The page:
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Firework displays on the 4th of July are an American tradition. So are bad fireworks photos! Have you ever tried to capture a colorful explosion in the sky on film? Itís harder than it looks.
I saw on an infographic that said over 2,000 tweets were sent out last 4th of July demanding that people stop posting their bad fireworks photos! Apparently people had enough of grainy, blurry, photos of the fireworks with the backs of heads of the crowd in front illuminated by the flash.
I majored in photography, although it was back in the "dark room dark ages." A good portion of my final portfolio was night photography. Even though the basics haven't changed, I thought Iíd reach out to an expert for tips, to help us create fireworks photos that will make our friends on Facebook, Twitter, and Instagram ďooh and ahh.Ē
Blogger and photographer Tom Bricker from DisneyTouristBlog.com came to my rescue. †(Heís known for his stunning fireworks photographs at Disney.) †I asked him to share some tips with us; turns out, heís literally co-written a book on the topic! (And he's giving FatWallet members an exclusive coupon to get it for 50% off!)†How cool is that?
Equipment:DSLR or Point and Shoot Camera: Yea, I guess that oneís a given.
Tripod: Youíve got to be a Steady Betty when it comes to getting good results with low-light photography. Donít let your photos look like you were shaking your groove thing while trying to capture them. Park that camera on a tripod!
Remote shutter release and/or timer on your camera: Another tool to help you avoid camera movement, by allowing you to take the photo without having to touch the camera.
Shooting Fireworks with a DSLR Camera:The secret sauce to photography is light.†How much light gets through to the cameraís sensor (or film). There are three things you can set on your DSLR when your camera is in manual mode to help you control that light: †f/stop (also called aperture), shutter speed, and ISO.
Capturing Fireworks with a Point & Shoot Camera:You donít have to have a bulky, heavy, DSLR camera to get great fireworks shots! †A point and shoot camera can work just fine.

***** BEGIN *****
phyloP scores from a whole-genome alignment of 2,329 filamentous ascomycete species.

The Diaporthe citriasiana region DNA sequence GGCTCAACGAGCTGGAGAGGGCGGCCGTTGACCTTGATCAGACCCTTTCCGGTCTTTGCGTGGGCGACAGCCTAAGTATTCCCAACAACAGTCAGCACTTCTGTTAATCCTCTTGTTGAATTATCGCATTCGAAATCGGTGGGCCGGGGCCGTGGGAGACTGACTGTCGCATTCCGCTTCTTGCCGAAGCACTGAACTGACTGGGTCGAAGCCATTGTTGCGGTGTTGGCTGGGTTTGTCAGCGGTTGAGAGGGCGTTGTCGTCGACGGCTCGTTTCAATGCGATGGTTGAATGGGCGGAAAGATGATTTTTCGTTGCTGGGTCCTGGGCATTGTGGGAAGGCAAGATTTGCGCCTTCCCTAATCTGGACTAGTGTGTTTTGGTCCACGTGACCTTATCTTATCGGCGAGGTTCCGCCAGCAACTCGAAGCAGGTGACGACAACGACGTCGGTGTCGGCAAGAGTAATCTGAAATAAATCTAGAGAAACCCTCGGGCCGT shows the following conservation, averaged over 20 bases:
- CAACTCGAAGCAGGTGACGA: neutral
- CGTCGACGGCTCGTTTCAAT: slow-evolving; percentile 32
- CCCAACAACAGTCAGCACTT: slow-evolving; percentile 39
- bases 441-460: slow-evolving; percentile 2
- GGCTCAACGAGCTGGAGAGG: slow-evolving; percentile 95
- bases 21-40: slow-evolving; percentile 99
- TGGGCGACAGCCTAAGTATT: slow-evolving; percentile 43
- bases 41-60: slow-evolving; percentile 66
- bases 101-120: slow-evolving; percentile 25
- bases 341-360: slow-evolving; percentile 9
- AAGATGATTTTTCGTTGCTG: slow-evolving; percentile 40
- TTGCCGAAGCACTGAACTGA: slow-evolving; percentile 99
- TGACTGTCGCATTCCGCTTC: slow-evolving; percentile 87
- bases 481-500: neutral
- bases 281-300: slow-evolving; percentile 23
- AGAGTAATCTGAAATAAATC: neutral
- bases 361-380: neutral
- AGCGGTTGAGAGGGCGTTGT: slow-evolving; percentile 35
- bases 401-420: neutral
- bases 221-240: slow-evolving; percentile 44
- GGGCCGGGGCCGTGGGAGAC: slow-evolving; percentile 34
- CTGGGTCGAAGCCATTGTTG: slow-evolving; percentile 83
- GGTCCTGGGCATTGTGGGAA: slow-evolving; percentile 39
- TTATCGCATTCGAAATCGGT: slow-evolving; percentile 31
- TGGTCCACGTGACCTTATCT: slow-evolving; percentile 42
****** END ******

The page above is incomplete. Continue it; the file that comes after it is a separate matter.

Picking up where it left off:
Even though it can be cumbersome, bring your tripod. †Itís essential.
To keep your camera from trying to figure out what to focus on, use the landscape or scenery setting. If youíre lucky enough to have a fireworks setting on your camera, use it. (Duh, right?) If not, check to see if your camera has a low light/night setting. †Turn the flash off and experiment with the different modes to see what works best.
Simply pressing the button on your camera to take the photo can cause camera shake, so use your cameraís self-timer. You know, itís the one you use when trying to take a family photo that always seems to go off too soon or too late. †If it has a setting for the length of time, use the shortest time possible so the explosions youíre trying to capture arenít burned out before the camera can capture them.
Smartphone Apps for Night Photography:No guarantees here since I haven't had a chance to experiment with it yet (the 4th is still a few days away), but I've done some research and downloaded a few iphone apps to help capture low light night photography and fireworks photos. (Donít worry, Android users, Iíve got you covered too!)
iPhone Camera Apps:
Android Camera Apps:
Composition when Photographing FireworksOne of the coolest thing about watching a fireworks show, next to the smell of the gunpowder and the boom you can feel in your chest, is seeing how huge they look raining down above you in the big dark sky. †But in a photograph, a colorful burst on a black background will not give your photo any perspective to the height or size of the explosion.
You can thank me with chocolate for hooking you up!
Please tweet us your firework photos to @fatwallet. We canít wait to see them!
Happy 4th of July!
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